Chris Squire, Yes Bassist and Co-Founder, Dead at 67

The musician had been diagnosed with acute erythroid leukemia.

— -- Chris Squire, Yes bassist and co-founder, has died. He was 67.

"It’s with the heaviest of hearts and unbearable sadness that we must inform you of the passing of our dear friend and Yes co-founder, Chris Squire," read a post on the band's Facebook page. Chris peacefully passed away last night in Phoenix Arizona. For the entirety of Yes’ existence, Chris was the band’s linchpin and, in so many ways, the glue that held it together over all these years."

Squire, who played his first show with Yes in 1968, was the only member of the band to appear on every one of their 21 studio albums.

Nicknamed "Fish," Squire's bass playing was highly influential, and he co-wrote some of Yes' most enduring songs, including "Owner of a Lonely Heart," "And You and I," "I've Seen All Good People," "Leave It," "Starship Trooper," "Yours Is No Disgrace" and many more. However, Squire's illness meant that he was not going to be part of the band's upcoming tour with Toto, or its fan cruise in November. It was to be the first time since the band's inception that they would have performed without Squire.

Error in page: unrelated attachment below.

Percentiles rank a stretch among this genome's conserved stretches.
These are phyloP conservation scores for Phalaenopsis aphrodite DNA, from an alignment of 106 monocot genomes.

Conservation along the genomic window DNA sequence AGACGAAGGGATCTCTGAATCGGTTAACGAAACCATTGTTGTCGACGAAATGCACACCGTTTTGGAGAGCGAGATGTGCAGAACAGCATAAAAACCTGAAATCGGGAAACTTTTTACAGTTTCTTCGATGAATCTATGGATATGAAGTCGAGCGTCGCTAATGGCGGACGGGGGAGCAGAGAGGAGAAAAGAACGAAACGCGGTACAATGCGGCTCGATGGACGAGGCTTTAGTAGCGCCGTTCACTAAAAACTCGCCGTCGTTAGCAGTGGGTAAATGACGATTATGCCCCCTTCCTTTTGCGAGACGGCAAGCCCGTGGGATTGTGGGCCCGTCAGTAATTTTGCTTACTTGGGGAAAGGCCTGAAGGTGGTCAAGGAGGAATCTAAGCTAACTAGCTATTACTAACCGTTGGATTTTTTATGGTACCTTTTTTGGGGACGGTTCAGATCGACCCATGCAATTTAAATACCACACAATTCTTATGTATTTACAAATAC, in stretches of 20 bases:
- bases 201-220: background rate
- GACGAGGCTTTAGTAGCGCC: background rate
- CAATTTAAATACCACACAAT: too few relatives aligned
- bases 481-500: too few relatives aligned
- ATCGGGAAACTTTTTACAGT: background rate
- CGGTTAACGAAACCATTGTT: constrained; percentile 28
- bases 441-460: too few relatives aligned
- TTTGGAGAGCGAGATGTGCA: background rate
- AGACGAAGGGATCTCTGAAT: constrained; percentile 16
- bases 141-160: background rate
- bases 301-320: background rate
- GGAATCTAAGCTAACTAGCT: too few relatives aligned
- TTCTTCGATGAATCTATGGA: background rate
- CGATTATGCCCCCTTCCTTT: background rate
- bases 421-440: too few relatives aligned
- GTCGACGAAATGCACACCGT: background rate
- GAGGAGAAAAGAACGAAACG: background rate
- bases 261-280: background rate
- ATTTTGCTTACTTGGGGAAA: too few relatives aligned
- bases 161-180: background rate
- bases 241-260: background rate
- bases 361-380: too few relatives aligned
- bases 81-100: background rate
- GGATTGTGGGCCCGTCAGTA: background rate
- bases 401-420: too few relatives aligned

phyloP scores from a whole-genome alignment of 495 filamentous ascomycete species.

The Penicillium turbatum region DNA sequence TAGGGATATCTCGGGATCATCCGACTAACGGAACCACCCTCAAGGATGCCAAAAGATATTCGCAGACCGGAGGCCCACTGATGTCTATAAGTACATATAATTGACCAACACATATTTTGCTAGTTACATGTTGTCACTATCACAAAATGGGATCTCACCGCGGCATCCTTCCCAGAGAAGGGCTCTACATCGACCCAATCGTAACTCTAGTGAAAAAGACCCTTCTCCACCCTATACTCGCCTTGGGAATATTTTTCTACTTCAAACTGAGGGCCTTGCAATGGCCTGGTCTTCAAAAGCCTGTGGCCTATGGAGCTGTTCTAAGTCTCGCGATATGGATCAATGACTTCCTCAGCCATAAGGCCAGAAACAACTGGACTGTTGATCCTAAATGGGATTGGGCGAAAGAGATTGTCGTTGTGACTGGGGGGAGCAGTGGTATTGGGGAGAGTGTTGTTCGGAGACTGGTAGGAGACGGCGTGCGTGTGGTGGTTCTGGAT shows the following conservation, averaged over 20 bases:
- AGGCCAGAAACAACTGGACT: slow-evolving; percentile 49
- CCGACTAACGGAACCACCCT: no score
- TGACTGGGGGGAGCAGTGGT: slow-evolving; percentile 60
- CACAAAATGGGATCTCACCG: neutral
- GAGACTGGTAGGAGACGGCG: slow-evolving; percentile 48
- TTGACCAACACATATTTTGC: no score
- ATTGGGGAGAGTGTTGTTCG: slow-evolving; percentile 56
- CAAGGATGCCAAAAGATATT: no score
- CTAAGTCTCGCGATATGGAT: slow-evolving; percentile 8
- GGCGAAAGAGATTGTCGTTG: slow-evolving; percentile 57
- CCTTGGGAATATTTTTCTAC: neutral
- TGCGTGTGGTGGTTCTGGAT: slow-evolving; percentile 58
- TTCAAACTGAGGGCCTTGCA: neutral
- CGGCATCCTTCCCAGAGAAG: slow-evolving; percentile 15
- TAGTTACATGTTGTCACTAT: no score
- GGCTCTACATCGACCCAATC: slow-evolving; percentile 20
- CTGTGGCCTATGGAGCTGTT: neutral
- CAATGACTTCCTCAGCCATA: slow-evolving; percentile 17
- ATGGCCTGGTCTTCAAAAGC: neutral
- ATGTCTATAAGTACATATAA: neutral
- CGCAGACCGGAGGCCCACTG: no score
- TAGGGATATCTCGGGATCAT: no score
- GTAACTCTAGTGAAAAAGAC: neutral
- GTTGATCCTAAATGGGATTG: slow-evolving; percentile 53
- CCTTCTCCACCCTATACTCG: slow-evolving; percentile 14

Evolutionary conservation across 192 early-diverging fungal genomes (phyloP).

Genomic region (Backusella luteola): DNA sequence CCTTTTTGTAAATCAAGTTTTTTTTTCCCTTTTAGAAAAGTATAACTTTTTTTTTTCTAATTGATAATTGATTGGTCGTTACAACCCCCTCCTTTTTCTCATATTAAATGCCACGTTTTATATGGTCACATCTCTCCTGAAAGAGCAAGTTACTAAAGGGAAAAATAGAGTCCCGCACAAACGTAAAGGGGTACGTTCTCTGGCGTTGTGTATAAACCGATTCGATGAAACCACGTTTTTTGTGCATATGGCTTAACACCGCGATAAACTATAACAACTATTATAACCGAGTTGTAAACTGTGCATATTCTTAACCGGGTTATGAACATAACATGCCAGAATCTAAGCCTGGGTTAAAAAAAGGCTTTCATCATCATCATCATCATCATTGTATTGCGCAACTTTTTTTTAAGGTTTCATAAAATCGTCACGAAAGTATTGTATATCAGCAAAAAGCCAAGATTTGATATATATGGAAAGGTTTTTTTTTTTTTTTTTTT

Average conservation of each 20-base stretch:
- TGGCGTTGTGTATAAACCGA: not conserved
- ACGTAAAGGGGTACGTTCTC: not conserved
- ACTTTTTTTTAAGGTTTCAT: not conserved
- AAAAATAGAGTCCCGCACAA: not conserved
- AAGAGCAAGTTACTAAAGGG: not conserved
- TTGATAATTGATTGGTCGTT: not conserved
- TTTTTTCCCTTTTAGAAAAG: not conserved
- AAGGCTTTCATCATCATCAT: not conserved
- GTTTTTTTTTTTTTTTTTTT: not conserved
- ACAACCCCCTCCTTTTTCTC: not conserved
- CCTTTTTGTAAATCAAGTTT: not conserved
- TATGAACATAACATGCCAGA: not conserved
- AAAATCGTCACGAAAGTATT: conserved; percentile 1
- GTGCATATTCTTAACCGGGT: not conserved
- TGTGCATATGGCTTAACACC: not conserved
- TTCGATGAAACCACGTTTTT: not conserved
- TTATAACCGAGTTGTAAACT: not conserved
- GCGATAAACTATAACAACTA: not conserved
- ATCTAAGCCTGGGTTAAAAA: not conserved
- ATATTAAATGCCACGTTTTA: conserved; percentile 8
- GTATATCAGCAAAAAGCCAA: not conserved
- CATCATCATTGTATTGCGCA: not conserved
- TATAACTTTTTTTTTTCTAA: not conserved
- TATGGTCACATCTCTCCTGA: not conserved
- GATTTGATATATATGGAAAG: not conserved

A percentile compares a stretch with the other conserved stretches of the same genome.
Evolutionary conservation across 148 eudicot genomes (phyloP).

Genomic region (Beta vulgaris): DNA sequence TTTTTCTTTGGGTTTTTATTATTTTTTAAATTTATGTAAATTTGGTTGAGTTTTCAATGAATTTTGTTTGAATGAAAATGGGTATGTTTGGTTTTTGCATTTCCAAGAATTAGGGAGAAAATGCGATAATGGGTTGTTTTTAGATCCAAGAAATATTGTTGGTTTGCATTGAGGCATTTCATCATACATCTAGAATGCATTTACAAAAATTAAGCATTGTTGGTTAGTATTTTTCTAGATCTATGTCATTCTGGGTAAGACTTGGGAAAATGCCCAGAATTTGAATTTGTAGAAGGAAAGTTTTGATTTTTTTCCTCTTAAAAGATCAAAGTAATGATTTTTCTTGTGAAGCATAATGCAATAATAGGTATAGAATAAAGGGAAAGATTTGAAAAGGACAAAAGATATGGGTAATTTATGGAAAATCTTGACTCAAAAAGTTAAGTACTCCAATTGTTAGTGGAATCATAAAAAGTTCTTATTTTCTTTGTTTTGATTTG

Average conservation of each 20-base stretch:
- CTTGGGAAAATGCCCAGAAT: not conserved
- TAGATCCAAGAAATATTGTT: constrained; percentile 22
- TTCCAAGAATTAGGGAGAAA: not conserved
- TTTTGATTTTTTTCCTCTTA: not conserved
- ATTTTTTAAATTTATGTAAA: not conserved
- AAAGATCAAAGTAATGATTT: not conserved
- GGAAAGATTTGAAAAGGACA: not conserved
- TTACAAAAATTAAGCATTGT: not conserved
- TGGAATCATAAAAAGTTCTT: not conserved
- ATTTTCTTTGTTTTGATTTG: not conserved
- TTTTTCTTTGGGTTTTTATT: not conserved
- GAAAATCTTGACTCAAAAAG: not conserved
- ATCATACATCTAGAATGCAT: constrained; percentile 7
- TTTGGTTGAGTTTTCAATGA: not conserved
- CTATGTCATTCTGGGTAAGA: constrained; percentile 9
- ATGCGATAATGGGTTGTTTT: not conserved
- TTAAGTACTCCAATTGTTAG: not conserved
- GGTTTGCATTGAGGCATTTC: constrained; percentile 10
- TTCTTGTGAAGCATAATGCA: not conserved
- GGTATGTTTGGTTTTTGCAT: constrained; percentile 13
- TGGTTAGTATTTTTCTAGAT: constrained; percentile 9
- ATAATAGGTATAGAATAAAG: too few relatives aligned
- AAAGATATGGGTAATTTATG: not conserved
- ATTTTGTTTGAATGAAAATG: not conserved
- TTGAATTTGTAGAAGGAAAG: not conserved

"Because of his phenomenal bass-playing prowess, Chris influenced countless bassists around the world, including many of today’s well-known artists," the band added in its statement. "Chris was also a fantastic songwriter, having written and co-written much of Yes’ most endearing music, as well as his solo album, Fish Out of Water."

Squire had a rich life off-stage too.

"Outside of Yes, Chris was a loving husband to Scotty and father to Carmen, Chandrika, Camille, Cameron, and Xilan," the band's statement read. "With his gentle, easy-going nature, Chris was a great friend of many … including each of us. But he wasn’t merely our friend: he was also part of our family and we shall forever love and miss him."